Jon Ocker joins host Joel Simon to discuss how environmental stewardship became a top priority for corporate boards, the importance of having well-informed board members monitoring environmental compliance and risks, and ways companies can measure the implementation and effectiveness of their related governance policies.
(Editor’s note: transcript edited for clarity.)
Hi, and welcome to Pillsbury’s Industry Insights podcast, where we discuss current legal and practical issues in finance and related sectors. I’m Joel Simon, a partner at the international law firm, Pillsbury Winthrop Shaw Pittman. Today, I’m pleased to be joined by Jonathan Ocker. Jon is the co-leader of Pillsbury’s Board Advisory & Corporate Governance team, advising public companies, boards of directors and high-profile executives on compensation and corporate governance issues. Jon is often referred to as the “Say-on-Pay Doctor.” How’s that for a title? And if there was ever a clear indication of clients valuing someone’s advice, it’s worth noting that Jon is the only lawyer known to have represented chip war adversaries Intel and Advanced Micro Devices simultaneously. Thanks for being here, Jon.
Jonathan Ocker: Thanks, Joel! Pleased to be here.
Joel Simon: In light of the wide array of things you advise companies and boards about, there are so many interesting topics I’d love to chat with you about. Historically, boards of directors focused on governance risk and executive compensation. But today, there’s a raft of issues that have jumped the queue. Let’s talk about ESG. And in particular, the “E” in ESG.
Ocker: So, ESG means Environmental, Social and Governance, and I would say, until 24 months ago lawyers like me focused primarily on governance. We worry about board governance issues like proxy access, independence of directors, and in the appropriate cases making sure that the chairman and CEO function is separate (and if it’s not separate, that you have an effective lead and director).
In August of 2019, Jamie Diamond of JP Morgan Chase said to the Business Roundtable, the priority of companies is no longer the stockholder, it’s the stakeholder. And with that we had a tectonic shift as companies started looking beyond governance to environmental and social. A little later, the World Economic Forum held a 2020 Davos Forum and the Chairman and CEO of Bank of America was quoted as saying in part in the manifesto, “A company is more than an economic unit generating wealth. It fulfills human and social aspiration as part of a broader social system. Performance must be measured not only on the return to shareholders, but also on how it achieves its environmental, social and good governance objectives.” So, what does this mean to a board of directors? It means that they need to start thinking about more than just economic returns to shareholders. They need to think about the place the company holds in the community in which it does business, the world and the environment in which it does business, and environmental stewardship. The reason that is important is that in 2006, the United Nations inaugural report on Principles for Responsible Investment reported at that time there was $6.5 trillion in assets under management on ESG issues. As of June of last year, there were more than $80 trillion in assets under management for ESG.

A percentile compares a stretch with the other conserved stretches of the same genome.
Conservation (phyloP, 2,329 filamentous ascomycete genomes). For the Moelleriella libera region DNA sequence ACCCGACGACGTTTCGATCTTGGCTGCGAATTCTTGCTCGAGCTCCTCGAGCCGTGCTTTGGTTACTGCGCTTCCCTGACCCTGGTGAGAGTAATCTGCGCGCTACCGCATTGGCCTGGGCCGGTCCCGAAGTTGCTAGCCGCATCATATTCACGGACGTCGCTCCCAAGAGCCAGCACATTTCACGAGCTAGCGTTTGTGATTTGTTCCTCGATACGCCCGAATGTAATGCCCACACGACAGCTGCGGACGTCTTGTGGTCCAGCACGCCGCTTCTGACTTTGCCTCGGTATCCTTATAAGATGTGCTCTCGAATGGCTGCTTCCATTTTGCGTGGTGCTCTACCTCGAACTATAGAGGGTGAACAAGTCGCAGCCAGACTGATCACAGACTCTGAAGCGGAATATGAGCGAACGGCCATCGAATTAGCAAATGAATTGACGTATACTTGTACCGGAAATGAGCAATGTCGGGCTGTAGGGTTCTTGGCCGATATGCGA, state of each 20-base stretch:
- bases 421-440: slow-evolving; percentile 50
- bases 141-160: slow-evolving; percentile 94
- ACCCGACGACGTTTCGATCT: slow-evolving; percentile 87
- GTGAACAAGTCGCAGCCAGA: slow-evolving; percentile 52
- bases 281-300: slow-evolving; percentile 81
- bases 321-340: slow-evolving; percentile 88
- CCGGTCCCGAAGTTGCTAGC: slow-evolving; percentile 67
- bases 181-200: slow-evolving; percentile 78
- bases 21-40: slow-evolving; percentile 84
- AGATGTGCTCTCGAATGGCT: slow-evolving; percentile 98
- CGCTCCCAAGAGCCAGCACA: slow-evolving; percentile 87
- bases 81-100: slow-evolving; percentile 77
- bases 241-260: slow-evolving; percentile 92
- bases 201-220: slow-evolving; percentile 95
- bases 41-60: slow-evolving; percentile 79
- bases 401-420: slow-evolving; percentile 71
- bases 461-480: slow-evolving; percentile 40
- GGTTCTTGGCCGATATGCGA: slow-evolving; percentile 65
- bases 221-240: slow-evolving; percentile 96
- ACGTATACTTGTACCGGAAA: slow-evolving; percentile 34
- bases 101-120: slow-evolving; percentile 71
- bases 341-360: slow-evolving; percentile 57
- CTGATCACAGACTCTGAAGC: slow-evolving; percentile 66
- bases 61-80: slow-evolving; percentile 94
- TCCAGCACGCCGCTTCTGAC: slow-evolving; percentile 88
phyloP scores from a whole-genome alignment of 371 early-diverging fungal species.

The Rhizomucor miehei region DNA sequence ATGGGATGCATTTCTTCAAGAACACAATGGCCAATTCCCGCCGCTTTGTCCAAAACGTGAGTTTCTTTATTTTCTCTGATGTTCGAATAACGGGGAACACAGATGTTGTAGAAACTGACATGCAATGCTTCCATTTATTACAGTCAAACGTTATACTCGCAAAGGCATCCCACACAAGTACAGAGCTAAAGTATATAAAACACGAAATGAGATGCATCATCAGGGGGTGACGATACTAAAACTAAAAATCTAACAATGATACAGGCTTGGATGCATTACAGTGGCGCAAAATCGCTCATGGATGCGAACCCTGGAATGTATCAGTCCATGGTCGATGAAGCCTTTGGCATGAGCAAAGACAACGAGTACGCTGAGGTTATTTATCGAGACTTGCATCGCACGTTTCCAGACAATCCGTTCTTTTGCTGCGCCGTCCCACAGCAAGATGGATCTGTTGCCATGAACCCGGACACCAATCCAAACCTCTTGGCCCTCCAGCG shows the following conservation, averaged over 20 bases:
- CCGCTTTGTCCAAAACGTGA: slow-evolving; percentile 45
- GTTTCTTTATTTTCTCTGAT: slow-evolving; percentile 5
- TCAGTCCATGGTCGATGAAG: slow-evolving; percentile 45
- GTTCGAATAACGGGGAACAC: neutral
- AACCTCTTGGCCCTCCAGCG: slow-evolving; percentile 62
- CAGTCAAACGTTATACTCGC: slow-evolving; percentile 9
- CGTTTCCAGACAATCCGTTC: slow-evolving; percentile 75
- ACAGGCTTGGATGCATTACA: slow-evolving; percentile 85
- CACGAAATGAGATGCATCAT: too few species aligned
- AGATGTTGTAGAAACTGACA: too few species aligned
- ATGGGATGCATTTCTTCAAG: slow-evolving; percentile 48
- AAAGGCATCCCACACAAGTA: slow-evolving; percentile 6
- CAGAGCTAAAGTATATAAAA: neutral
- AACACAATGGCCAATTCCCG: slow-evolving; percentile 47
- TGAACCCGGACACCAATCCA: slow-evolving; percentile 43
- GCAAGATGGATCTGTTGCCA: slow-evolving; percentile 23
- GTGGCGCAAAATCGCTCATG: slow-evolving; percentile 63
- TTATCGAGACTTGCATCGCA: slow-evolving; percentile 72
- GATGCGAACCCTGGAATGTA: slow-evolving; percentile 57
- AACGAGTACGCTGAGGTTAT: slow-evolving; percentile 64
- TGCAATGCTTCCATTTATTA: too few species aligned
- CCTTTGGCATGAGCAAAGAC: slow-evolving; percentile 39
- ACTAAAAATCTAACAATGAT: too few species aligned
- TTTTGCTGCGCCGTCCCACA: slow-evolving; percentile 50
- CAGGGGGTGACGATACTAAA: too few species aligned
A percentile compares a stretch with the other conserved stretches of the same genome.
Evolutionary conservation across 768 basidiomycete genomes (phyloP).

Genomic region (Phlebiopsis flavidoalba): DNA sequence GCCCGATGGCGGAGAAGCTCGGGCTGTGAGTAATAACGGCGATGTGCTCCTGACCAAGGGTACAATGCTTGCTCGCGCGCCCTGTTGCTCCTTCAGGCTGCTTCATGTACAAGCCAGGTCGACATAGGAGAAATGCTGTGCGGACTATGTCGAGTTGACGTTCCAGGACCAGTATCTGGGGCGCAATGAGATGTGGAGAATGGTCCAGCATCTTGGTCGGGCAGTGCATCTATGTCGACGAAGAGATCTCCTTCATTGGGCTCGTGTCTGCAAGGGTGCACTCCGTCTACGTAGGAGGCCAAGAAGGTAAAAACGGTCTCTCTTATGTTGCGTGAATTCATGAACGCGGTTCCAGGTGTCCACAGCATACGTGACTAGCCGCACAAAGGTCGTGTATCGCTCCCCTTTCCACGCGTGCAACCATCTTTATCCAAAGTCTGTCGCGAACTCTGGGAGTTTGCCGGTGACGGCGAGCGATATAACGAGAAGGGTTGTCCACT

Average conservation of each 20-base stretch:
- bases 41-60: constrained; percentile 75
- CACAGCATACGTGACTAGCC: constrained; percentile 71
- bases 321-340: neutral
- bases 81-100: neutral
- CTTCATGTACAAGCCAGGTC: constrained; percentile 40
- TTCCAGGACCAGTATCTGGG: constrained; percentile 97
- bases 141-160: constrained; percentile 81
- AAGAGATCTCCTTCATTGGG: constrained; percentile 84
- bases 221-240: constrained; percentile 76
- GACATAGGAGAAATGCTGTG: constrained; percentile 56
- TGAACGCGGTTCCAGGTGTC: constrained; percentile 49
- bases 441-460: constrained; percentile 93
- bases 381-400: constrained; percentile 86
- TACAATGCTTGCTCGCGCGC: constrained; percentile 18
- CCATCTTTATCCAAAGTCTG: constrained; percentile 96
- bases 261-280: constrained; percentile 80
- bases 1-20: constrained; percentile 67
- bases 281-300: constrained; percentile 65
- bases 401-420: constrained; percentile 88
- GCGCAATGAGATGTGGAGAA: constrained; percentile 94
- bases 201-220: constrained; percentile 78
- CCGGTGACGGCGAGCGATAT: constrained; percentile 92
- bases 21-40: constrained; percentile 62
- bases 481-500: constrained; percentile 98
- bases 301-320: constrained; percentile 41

Ocker: Turning to another statistics the boards would pay particular attention to—exchange traded funds had $19 billion of investor flowing into them in 2020 compared to $8 billion the year before. That’s more than double. So, investors are paying attention to whether the company has a good ESG track record. But then, let’s look at what’s happened since June of 2019. We have a pandemic, we have social injustice and we have climate change. We’ve gone from a check-the-box exercise to the board looking at the long-term strategy of the company and what its relevance is to the world, to its shareholders and to the communities in which it does business. Companies and boards now look to strategies, and at what industry you’re in. If you’re a food processor, you become concerned about social injustice and genetically modified materials that are causing cancer in less than privileged workers. If you’re a homebuilder or construction company, you start thinking about not only where you get your concrete and timber, but what kind of houses you want to be known as building for the future. And if you’re an energy company, you start thinking about renewable resources. So, Joel, we’ve gone from a simple shift in words—shareholder to stakeholder—to the importance of environment to the future strategy of a company.
Simon: That’s an incredible story of evolution, Jon. It can seem a little overwhelming, particularly with the environment being such expansive issue. How does a board go about getting its arms around just the environment aspect of that? Is there a playbook for this type of thing?